Before becoming a legendary composer and bandleader, John Coltrane began his career as a sideman with some of the greatest names in jazz.
An upcoming collection called Another Side of John Coltrane explores this aspect of the iconic artist’s career, highlighting some of Coltrane’s best work in recording sessions led by Miles Davis, Thelonious Monk, Sonny Rollins, Red Garland, Tadd Dameron and Art Taylor.
Some of the highlights include a Davis-led recording of Rollins’s Airegin; the Monk standards ‘Round Midnight and Epistrophy; a version of Rollins’s iconic Tenor Madness, the only known recording of the two sax giants together; Dameron’s composition Soultrane; a Taylor-led take on Jimmy Heath’s C.T.A.; and the Red Garland Quintet’s recording of the Charlie Parker tune Billie’s Bounce.
Another Side of John Coltrane arrives Aug. 20 via Craft Recordings. It’ll be available in CD, double-LP and digital formats.
Until then, fans can hear the single Oleo. Written in 1954 by Sonny Rollins, the high-energy tune has since become a jazz standard. This version, which appeared on Relaxin’ with the Miles Davis Quintet, was recorded in October, 1956, at Rudy Van Gelder’s studio in Hackensack, N.J. It features Davis on trumpet, Coltrane on tenor sax, Red Garland on piano, Paul Chambers on bass and Philly Joe Jones on drums.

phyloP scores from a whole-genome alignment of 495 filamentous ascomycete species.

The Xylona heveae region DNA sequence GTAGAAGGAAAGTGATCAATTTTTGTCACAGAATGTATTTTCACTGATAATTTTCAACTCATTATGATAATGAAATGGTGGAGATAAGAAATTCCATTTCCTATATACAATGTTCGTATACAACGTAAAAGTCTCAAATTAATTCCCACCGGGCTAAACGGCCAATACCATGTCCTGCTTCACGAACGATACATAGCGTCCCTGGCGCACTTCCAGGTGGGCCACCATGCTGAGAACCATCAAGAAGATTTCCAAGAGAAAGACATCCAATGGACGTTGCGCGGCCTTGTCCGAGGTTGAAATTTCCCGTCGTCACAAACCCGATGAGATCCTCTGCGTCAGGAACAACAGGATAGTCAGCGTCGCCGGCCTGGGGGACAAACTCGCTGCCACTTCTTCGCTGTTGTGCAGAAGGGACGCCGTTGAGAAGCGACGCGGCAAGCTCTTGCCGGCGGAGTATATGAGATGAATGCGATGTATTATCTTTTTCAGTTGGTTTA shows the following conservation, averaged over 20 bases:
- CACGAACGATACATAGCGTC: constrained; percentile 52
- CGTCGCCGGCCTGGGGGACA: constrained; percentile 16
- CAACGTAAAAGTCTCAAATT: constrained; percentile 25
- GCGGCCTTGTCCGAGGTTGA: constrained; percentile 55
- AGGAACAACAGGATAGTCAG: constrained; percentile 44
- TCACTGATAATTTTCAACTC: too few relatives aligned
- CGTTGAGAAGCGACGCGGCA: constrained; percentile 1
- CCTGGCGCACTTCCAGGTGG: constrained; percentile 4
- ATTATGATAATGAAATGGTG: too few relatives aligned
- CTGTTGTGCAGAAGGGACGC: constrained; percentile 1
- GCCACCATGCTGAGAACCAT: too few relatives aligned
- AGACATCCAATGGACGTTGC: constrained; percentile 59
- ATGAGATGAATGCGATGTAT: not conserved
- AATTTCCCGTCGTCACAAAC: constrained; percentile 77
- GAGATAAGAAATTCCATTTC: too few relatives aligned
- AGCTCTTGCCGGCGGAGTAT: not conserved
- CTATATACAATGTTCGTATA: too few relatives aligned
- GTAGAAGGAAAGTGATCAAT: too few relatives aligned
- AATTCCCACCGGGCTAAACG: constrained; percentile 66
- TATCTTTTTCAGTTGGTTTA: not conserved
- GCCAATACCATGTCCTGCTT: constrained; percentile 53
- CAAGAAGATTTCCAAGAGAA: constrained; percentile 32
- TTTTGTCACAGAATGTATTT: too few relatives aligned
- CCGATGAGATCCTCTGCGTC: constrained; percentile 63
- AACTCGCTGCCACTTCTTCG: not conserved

Coltrane began his music career in 1946, sharing the stage with the likes of King Kolax, Jimmy Heath, Dizzy Gillespie, Johnny Hodges and even his idol, Charlie Parker.
In 1955, he got a life-changing call from Miles Davis inviting Coltrane to join his new band with Garland, Chambers, and Jones. The group recorded a series of highly regarded albums over the next two years and came to be known as the “First Great Quintet.”
In 1957, the saxophonist recorded his debut album as a leader, simply titled Coltrane. It was followed shortly by landmark recordings such as Blue Train in 1958 and Giant Steps in 1960. Throughout his career, he recorded a total of 45 studio albums as a leader and at least 59 more as a sideman.